NEW JERSEY – With COVID-19 having families find new ways to celebrate Halloween this year, the National Fire Protection Association (NFPA) urges everyone to keep fire safety in mind, particularly when decorating with candles and electrical lighting.
“Because typical Halloween activities like trick-or-treating may be curtailed or even canceled in some communities, we suspect an even bigger focus on Halloween decorating in and around homes this year,” said Lorraine Carli, NFPA’s vice president of Outreach and Advocacy. “We urge everyone to carefully consider fire safety to ensure that celebrations remain festively spooky, not hazardous.”
NFPA states how candles are among the leading causes of U.S. home fires, with reports showing an annual average of 7,610 home fires are started by candles, resulting in 81 deaths, 677 injuries and $278 million in direct property damage.
Also, an average of 770 home fires started when decorations ignited, causing an average of two civilian deaths, 20 civilian injuries, and $11.1 million in direct property damage per year.
The NFPA wants to remind everyone of fire safety when decorating this Halloween and offers these suggestions:
- Use a battery-operated candle or glow stick in jack-o-lanterns.
- Dried flowers, cornstalks, and crepe paper catch fire easily. Keep all decorations away from open flames and other heat sources like light bulbs and heaters.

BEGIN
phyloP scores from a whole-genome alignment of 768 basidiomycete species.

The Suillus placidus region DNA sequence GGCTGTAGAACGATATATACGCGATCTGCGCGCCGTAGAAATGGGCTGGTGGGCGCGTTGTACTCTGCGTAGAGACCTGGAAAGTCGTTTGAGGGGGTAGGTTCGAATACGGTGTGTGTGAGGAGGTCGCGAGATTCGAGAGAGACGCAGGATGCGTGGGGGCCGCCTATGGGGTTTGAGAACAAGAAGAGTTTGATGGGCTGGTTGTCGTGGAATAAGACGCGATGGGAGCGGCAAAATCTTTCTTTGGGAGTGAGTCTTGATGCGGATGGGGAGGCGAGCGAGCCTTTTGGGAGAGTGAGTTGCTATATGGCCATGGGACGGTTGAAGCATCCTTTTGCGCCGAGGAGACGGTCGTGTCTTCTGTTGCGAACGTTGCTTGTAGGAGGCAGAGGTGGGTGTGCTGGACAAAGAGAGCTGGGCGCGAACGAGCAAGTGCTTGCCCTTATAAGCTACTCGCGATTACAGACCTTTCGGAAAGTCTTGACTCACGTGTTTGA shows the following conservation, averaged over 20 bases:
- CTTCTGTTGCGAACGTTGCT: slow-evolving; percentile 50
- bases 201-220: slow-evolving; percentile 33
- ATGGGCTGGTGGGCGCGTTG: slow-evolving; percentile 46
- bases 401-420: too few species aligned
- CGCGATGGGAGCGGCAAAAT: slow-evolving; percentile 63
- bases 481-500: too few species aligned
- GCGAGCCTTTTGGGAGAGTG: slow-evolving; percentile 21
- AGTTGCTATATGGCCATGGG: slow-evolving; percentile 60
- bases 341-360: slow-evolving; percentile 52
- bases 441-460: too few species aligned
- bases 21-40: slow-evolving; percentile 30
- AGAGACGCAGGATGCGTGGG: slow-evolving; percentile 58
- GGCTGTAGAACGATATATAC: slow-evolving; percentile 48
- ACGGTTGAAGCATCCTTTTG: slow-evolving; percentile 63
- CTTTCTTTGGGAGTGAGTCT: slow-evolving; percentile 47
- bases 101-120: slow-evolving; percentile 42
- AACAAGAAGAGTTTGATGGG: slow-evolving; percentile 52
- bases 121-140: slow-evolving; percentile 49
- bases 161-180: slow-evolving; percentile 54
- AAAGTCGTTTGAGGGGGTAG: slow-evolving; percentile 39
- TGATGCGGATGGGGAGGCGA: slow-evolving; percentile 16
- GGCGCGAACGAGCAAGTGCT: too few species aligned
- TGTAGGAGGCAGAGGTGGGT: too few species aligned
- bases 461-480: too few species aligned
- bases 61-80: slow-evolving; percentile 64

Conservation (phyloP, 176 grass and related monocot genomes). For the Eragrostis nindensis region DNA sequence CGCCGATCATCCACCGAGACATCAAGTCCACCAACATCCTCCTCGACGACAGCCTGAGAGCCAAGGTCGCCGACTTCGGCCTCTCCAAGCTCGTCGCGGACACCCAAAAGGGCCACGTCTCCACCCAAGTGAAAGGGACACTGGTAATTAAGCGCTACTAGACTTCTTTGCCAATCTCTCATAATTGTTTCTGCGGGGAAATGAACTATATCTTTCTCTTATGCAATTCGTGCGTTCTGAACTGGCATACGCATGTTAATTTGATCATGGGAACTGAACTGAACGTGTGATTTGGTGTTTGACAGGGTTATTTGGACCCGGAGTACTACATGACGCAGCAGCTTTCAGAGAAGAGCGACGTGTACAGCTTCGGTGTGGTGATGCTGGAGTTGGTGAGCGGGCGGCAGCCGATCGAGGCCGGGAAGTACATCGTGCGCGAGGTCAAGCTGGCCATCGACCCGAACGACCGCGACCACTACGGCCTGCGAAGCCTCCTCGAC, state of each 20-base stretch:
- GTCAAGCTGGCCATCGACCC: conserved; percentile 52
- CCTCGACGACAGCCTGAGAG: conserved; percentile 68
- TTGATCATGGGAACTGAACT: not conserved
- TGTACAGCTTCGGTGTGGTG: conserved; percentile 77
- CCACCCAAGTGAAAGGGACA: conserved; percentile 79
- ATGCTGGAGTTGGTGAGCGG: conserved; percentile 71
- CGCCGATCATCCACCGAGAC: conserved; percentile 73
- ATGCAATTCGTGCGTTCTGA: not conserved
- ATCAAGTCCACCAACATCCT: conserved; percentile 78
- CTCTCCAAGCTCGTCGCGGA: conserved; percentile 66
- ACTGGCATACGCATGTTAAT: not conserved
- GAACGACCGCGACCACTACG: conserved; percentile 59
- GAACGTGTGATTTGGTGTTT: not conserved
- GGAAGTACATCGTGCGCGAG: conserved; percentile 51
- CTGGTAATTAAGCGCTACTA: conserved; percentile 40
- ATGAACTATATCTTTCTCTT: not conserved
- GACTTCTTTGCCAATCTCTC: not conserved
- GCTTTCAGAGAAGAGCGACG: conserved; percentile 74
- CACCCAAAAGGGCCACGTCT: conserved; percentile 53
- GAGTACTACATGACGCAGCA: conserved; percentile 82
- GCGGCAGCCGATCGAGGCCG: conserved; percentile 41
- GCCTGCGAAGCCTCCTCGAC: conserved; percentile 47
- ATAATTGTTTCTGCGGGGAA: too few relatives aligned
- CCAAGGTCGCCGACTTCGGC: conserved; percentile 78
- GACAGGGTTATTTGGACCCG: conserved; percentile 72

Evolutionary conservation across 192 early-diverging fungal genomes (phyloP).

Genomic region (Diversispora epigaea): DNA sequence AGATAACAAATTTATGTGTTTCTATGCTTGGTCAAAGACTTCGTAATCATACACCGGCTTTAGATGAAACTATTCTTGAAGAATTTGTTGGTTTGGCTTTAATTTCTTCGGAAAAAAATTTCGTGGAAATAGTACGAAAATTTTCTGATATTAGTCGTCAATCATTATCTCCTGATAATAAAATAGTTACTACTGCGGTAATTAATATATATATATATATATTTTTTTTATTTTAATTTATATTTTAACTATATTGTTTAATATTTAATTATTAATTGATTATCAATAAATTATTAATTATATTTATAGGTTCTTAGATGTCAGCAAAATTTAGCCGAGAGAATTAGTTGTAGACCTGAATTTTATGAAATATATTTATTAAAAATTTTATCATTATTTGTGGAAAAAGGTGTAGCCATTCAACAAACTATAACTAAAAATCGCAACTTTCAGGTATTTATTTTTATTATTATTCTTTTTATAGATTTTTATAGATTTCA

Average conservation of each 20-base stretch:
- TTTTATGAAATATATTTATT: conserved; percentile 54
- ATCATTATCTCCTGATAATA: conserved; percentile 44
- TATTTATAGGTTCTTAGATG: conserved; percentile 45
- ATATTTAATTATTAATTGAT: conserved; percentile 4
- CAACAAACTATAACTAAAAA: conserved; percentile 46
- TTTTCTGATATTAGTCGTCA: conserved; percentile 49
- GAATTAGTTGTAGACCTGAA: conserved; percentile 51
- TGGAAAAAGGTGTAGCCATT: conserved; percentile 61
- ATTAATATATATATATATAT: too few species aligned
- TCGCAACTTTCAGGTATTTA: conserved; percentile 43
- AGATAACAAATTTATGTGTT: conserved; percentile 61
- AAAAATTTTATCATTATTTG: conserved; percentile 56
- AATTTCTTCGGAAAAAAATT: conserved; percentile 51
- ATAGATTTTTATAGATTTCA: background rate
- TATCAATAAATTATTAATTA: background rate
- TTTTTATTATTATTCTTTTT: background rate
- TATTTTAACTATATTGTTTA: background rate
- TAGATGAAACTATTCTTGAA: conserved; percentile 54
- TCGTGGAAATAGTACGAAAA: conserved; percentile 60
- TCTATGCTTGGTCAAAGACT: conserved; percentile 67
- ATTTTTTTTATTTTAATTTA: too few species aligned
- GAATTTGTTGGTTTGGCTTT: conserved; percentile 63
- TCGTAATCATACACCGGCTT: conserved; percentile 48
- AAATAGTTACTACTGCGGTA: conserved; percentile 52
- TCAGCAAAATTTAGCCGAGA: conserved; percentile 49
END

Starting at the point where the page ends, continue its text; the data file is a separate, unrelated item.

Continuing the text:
- When using electrical lighting to decorate your home, make sure it is used in accordance with the manufacturer’s instructions. Some lights are only for indoor or outdoor use, but not both.
- Use clips, not nails, to hang lights so the cords do not get damaged.
- Remember to keep exits clear of decorations so nothing blocks escape routes. Make sure all smoke alarms are working.
The NFPA also suggests those planning on attended parties or go trick-or-treating to remember these cautions:
- When choosing costumes, stay away from long trailing fabric that could come in contact with open flames or other heat sources.
- Teach children to stay away from open flames, including jack-o-lanterns with candles in them.
- Provide children with flashlights to carry for lighting or glow sticks as part of their costumes.
For more information about how to stay safe this Halloween, visit nfpa.org.